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By Christine Benz | 10-23-2014 09:00 AM

What to Do With Bonds Today

Given the difficulty of timing interest-rate moves, author Rick Ferri recommends a diversified blend of high-quality bonds, high-yield credits, and a touch of TIPS.

Christine Benz: Hi, I'm Christine Benz for I'm here at the Bogleheads Conference, and I'm joined today by investment expert Rick Ferri.

Rick, thank you so much for being here.

Rick Ferri: Thank you, Christine, for having me.

Benz: Rick, I'd like to talk about bonds and how investors should be approaching bonds at this juncture. There has obviously been a lot of consternation about the asset class, and one strategy that I've heard from investors is that they are just going to hunker down in short-term bonds or maybe even cash until this whole thing blows over. What do you think about that as a strategy?

Ferri: So, the strategy of lowering your duration or the maturity of your portfolio based on a person's expectation of higher interest rates, I would assume, then that person would then get back into bonds at some time, so it really is requiring two trades, if you will. One, when am I going to get out to get into short-term? And then two, when am I going to get back in? The probability of being right with both of those is very low.

So, what if you just stayed intermediate-term during the whole time? During this whole period since 2008, when interest rates literally want to zero, what if you just stayed intermediate-term and picked up 2% or 2.5%? Well, if you accumulate that over the last five to six years, you've actually picked up 10% to 12% extra in your portfolio if you didn't make the assumption that interest rates were going to go back up and, therefore, you are going to get hurt. In other words, this is called opportunity cost.

If you make this determination to get out of intermediate-term bonds and go into short-term bonds and then go back into intermediate-term, that's an opportunity cost. I think that people who have talked about and done this have really risked their portfolio and have lost out because they've missed the opportunity to get intermediate-term bond yields. I've never been an advocate of lowering your portfolio unless you needed to, because you're going to be taking the money in the next couple of years. That's a different story. That's a need-based thing. It has nothing to do with the yield curve.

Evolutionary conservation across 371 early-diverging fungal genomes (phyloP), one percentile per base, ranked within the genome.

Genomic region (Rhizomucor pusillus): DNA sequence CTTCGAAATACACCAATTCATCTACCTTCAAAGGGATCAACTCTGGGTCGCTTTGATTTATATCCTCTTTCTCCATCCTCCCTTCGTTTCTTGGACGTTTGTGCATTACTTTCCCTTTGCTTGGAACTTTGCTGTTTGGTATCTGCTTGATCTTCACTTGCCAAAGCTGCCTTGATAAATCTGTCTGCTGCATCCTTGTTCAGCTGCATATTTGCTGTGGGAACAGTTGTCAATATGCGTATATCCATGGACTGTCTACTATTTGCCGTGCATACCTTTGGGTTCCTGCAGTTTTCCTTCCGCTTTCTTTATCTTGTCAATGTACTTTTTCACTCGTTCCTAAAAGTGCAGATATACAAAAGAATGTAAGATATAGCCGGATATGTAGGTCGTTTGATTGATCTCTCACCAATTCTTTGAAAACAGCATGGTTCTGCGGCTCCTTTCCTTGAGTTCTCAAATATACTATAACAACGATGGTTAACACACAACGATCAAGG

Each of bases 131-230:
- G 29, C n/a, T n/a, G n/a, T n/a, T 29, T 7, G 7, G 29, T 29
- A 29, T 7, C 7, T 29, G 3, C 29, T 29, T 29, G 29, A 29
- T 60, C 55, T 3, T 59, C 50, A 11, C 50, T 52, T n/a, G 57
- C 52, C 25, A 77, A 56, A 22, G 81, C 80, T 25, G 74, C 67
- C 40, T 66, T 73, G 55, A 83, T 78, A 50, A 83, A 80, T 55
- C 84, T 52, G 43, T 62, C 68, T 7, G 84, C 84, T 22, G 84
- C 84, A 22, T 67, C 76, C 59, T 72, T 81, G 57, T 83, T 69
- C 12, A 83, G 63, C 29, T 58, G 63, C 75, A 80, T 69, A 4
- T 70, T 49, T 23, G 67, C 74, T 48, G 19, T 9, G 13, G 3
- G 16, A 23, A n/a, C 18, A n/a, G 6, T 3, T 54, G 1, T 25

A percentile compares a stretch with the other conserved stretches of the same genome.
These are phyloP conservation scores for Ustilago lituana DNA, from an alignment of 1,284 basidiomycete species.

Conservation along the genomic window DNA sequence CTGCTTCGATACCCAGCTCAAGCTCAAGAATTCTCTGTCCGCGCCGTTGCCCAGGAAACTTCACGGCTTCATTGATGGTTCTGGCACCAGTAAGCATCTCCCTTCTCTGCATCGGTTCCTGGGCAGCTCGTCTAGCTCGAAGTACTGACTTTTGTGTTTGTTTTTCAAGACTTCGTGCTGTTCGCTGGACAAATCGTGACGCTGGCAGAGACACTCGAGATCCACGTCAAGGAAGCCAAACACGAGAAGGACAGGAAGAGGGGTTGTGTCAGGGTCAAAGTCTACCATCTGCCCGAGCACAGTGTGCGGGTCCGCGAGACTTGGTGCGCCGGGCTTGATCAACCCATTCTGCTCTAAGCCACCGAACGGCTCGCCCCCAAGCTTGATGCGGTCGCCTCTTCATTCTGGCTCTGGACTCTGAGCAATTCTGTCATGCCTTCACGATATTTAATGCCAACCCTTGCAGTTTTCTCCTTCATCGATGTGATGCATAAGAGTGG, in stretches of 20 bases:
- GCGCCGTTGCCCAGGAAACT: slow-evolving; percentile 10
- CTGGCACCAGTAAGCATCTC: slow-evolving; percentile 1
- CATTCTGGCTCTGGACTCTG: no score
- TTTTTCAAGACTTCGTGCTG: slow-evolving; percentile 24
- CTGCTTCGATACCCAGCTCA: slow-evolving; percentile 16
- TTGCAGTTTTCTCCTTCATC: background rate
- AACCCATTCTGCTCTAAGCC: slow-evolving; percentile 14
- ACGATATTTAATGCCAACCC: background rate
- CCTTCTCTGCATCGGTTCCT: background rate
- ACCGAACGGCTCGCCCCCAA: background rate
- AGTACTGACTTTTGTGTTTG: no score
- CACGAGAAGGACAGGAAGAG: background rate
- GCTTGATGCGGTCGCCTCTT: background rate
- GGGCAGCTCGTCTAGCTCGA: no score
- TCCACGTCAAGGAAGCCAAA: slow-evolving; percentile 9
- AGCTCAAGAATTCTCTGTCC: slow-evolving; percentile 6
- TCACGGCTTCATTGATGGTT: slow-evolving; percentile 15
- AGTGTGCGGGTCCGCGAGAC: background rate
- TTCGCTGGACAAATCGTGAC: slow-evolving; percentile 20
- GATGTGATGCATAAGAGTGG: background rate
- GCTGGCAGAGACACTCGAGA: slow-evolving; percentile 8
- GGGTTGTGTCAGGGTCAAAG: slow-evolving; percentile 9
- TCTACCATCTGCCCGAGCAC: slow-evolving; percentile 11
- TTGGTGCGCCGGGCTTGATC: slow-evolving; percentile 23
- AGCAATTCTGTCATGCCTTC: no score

I'm not in the camp of "lower your maturities and get ready for higher interest rates." I have never believed that, and I've never been in that camp. And it may happen--I don't know when--but in the meantime, if you do it, you're missing out on some pretty decent yield from intermediate-term.

Benz: When we look at fund flows, another area where we see very strong investor appetites is in the area of more credit-sensitive bonds--high-yield and bank loans, and maybe even emerging-markets bonds. How do you think about those asset classes? How should investors be approaching them at this juncture?

Ferri: So, you're really speaking about high-yield corporate?

Benz: Or bank loans or emerging-markets.

Ferri: Well, bank loans are high yield.

Benz: Yes.

Ferri: Just a different type. People are stretching for yield because they want to get the income. And I think that having an allocation to high-yield is good. In my bond portfolio, I've always had a 20% allocation to a low-cost, high-yield bond fund.

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